The future becomes foreclosed only if we continue to succumb to the repression of alternatives by totalizing and cancelling narratives. Especially if we care to move towards co-habitable species futures (and certainly if we are concerned with the continuation of our own species), we cannot afford a failure (or erasure) of imagination. Apocalyptic narratives are an escape from contemplating how life goes on even through torrentialities, all while erasing the concern of other lives by imagining they are already gone. A sober reckoning with the environmental, social, and political challenges of our world calls for a shift away from the temptation of escapism and a move towards finding ways to make space for pluriversal futures keyed to different traditions and their respective and changing ecologies. Only if we can imagine different futures—ones that emerge from embracing, instead of cancelling, pluralistic histories and temporalities capable of inhabiting turbulence—can we begin to work towards more viable lifeworlds.

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Special thanks to Etienne Turpin for his careful edits on this text, and the continued guidance, discussions, and collaborations that this essay, and the work that it draws from, wouldn’t be possible without. Thanks also to the MERA team for thoughtful collaborations on what it means to think the future differently, and to all colleagues and residents involved in the PetaBencana platform for thinking and working through torrential urbanisms together.

Accumulation is sponsored by the PhD Program in Architecture at the University of Pennsylvania Weitzman School of Design.

Nashin Mahtani is an architectural theorist and designer, investigating the interplay of software aesthetics, ecological governance, and social behaviours to advocate for environmental justice. She is currently the director of PetaBencana.id (Disaster Map Indonesia), where she leads a multidisciplinary design research team in developing humanitarian infrastructures for climate adaptation.

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1

Anna Tsing, “Natural Resources and Capitalist Frontiers,” Economic and Political Weekly 38, no. 48 (2003): 5101.

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2

“Series 1: Southeast Asia, Jakarta the MegaCity,” Equator from the Air, BBC2, June 9, 2019, .

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3

Naomi Klein, The Shock Doctrine: The Rise of Disaster Capitalism (Toronto: Knopf Canada, 2007).

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4

Indonesian Ministry of Economic Affairs, Government of the Netherlands, Master Plan. National Capital Integrated Coastal Development, December 1, 2014, 39.

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5

Ibid., 37.

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6

Even the logo developed for the NCICD depicts the significance of real estate in the project, focusing on a new skyline of high-rise buildings without any reference to flood adaptation.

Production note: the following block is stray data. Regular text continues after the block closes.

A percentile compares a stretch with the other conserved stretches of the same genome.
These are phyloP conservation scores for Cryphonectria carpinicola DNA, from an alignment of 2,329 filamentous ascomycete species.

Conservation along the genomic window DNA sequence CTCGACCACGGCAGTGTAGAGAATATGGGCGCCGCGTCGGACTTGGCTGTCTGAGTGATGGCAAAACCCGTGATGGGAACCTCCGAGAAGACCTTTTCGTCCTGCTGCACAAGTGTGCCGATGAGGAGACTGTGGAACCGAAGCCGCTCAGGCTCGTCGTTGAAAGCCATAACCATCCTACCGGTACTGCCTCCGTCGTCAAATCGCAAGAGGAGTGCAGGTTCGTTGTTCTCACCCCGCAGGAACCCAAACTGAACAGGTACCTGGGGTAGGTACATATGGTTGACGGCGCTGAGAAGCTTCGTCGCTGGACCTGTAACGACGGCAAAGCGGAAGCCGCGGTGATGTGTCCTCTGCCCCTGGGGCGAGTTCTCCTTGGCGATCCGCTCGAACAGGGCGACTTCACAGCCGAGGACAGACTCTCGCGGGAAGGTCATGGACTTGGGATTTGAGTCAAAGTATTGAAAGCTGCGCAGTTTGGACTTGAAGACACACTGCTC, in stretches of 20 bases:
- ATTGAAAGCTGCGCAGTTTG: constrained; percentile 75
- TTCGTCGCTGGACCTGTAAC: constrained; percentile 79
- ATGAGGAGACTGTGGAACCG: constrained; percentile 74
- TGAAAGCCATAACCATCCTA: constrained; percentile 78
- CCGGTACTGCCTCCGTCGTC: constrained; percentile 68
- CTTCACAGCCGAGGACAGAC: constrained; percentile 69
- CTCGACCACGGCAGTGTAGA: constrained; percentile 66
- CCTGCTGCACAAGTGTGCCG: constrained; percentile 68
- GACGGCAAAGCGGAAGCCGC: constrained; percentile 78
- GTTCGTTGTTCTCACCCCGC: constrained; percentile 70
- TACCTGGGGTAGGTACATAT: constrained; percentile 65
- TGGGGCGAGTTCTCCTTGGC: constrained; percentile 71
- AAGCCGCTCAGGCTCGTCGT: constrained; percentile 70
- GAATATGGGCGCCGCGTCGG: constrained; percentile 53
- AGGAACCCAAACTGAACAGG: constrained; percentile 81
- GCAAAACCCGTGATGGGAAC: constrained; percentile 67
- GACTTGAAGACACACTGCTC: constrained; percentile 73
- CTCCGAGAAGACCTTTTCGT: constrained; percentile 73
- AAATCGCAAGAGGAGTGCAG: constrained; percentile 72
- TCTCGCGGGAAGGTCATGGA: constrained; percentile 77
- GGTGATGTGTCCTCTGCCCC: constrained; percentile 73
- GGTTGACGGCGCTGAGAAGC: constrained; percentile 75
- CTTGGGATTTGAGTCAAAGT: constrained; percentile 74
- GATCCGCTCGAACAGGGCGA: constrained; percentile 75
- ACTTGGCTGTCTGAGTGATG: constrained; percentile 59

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7

Rijksoverheid, Internationale Waterambitie, January 2016, 11, .

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8

See, for example, “Boskalis and Van Oord to construct artificial island off the coast of Jakarta, Indonesia”, Dutch Water Sector, January 29, 2015, .

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9

On threat as virtual futurity affecting the present, see Brian Massumi, “Fear (the Spectrum Said)”, positions 13.1 (2005): 31–48.

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10

Philip Sherwell, “$40bn to save Jakarta: The story of the Great Garuda,” The Guardian, November 22, 2016, .

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11

See for example: A. Muh. Ibnu Aqil, “Jokowi’s approval of Jakarta islet development stokes criticism”, The Jakarta Post, May 18, 2020, ; “Anies Beber Alasan Tak Cabut Pergub Ahok Dasar IMB Reklamasi”, CNN Indonesia, June 19, 2019, ; “Ahok says he was ‘scapegoated’ after governor Anies issued building permits on controversioal reclaimed Jakarta Bay islets”, Coconuts Jakarta, June 20, 2019, .

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12

Interview with coastal residents, January 10, 2020; see also Vela Andapita and Sausan Atika, “‘It was scary’: Wall collapse raises concerns about coastal safety in Jakarta,” The Jakarta Post, December 7, 2019, .

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13

Much of the research about the sea wall and the new Indonesian capital was conducted with Etienne Turpin for our forthcoming film Tidak Ada Kapital (There is No Capital). On processes of accumulation and abandonment, see: Nashin Mahtani and Etienne Turpin, “There is No Capital,” Kerb 28 (Fall 2020).

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14

N. Adri, “Wanted: Designs for Indonesia’s new smart, green capital city”, The Jakarta Post, October 3, 2019, .

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15

Secretariat of the National Capital Infrastructure Development Planning Task Force, “A contest for the design of the nation's capital region,” Ministry of Public Works and Public Housing of Republic of Indonesia, 2019, .

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16

On the eurocentric geopolitics of industrialized war and capitalism that produced this ecocide, see Jarius Grove, Savage Ecology: War and Geopolitics at the End of the World (Durham and London: Duke University Press, 2019).